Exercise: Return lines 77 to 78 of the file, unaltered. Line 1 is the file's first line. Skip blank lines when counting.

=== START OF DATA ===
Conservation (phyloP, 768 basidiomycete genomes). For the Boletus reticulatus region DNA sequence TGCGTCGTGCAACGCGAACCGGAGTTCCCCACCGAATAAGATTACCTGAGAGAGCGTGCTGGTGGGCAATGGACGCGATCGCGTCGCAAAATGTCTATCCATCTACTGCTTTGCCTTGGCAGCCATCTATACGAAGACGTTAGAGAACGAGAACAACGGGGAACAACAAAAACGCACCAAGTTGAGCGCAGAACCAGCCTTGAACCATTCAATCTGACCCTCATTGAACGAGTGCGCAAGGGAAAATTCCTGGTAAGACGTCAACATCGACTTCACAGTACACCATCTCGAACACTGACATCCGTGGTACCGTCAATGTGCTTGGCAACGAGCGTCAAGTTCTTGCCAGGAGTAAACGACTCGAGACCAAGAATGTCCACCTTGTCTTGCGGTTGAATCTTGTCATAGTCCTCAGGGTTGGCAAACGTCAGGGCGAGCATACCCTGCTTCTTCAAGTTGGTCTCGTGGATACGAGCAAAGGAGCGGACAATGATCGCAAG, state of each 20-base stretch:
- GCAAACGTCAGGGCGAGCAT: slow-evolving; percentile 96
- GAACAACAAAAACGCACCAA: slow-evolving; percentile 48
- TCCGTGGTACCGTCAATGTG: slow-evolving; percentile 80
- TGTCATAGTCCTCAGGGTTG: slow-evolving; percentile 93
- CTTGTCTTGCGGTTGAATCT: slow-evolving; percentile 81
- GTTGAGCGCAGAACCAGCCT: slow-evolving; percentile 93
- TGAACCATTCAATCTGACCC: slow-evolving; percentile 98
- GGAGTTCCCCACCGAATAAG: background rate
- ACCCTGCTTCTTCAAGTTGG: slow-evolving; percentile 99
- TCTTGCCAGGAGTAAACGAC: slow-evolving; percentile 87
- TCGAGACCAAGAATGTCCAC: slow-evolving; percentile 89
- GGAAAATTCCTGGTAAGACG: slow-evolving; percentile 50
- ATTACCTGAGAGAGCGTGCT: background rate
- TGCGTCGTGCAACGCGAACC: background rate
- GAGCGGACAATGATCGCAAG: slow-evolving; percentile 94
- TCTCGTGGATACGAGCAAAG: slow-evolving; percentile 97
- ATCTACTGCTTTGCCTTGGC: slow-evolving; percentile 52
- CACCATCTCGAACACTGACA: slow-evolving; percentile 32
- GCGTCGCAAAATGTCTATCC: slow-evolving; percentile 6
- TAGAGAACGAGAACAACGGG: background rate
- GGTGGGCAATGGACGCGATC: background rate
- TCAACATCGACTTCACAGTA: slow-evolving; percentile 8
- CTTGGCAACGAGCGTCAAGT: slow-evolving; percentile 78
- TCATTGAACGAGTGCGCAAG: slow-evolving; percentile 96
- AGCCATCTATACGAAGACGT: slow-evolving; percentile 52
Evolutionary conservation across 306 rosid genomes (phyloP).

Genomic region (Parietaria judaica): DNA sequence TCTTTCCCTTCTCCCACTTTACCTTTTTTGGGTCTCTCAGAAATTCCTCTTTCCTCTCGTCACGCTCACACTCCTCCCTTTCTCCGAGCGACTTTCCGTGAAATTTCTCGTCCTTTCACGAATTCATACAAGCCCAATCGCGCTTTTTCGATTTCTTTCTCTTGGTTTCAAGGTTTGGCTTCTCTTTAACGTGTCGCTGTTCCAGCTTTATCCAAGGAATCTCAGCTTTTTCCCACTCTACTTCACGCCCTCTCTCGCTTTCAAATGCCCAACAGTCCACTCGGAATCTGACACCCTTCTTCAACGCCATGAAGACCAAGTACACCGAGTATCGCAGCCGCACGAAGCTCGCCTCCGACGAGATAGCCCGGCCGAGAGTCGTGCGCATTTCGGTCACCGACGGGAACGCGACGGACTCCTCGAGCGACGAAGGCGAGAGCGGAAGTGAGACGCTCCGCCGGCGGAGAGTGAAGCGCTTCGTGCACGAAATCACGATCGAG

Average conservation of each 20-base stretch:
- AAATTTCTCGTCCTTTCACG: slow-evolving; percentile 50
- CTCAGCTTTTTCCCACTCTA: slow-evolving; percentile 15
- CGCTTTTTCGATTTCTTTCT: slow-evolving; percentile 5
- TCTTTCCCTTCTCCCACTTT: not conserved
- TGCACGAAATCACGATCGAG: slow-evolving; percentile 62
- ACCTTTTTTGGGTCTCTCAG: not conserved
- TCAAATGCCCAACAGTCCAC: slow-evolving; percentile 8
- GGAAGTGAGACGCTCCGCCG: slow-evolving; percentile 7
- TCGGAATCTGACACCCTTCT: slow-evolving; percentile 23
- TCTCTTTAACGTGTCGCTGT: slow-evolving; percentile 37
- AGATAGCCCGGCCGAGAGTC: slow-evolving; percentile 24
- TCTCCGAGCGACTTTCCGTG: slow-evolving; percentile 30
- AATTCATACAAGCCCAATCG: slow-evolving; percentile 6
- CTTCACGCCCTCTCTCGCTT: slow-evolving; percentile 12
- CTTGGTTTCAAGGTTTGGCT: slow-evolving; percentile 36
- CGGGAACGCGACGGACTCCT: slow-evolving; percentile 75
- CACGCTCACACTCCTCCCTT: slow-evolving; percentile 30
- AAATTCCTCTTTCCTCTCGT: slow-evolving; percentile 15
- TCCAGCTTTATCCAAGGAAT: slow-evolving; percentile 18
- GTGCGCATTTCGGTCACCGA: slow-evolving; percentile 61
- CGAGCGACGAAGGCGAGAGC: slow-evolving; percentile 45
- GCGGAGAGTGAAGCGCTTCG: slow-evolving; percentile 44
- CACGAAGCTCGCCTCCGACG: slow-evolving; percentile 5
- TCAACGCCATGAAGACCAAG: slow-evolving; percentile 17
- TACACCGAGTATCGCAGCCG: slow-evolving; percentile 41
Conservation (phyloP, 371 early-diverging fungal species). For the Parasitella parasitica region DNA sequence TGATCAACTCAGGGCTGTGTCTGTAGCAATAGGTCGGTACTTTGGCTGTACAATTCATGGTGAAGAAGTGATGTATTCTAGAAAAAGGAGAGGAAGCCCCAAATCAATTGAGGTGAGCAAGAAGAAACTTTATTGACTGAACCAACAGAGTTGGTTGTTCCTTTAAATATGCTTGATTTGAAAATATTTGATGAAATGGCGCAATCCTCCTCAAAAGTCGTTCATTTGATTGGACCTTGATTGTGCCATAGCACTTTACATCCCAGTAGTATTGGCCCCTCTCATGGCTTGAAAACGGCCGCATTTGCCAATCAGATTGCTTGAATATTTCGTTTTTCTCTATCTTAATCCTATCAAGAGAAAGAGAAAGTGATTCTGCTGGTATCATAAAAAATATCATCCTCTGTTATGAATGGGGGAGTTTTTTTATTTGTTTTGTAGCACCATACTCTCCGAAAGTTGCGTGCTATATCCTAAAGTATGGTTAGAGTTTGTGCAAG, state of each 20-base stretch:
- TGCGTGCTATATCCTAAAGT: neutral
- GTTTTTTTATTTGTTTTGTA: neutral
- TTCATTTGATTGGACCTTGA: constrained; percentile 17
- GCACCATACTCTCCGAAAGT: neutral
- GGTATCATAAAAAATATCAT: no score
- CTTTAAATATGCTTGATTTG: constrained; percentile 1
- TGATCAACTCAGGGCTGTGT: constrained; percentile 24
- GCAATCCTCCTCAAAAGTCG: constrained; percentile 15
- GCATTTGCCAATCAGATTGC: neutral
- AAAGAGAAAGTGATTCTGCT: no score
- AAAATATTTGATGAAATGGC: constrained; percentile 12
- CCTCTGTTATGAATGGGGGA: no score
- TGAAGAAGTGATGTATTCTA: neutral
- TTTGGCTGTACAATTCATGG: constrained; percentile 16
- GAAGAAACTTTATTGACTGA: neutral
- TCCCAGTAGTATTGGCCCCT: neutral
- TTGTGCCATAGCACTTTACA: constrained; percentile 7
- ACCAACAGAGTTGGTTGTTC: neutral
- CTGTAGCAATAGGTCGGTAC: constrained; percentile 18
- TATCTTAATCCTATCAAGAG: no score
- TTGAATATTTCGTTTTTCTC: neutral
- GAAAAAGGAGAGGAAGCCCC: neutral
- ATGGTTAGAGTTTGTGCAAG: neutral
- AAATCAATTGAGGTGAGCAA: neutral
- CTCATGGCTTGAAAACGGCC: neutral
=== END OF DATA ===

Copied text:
- GAAAAAGGAGAGGAAGCCCC: neutral
- ATGGTTAGAGTTTGTGCAAG: neutral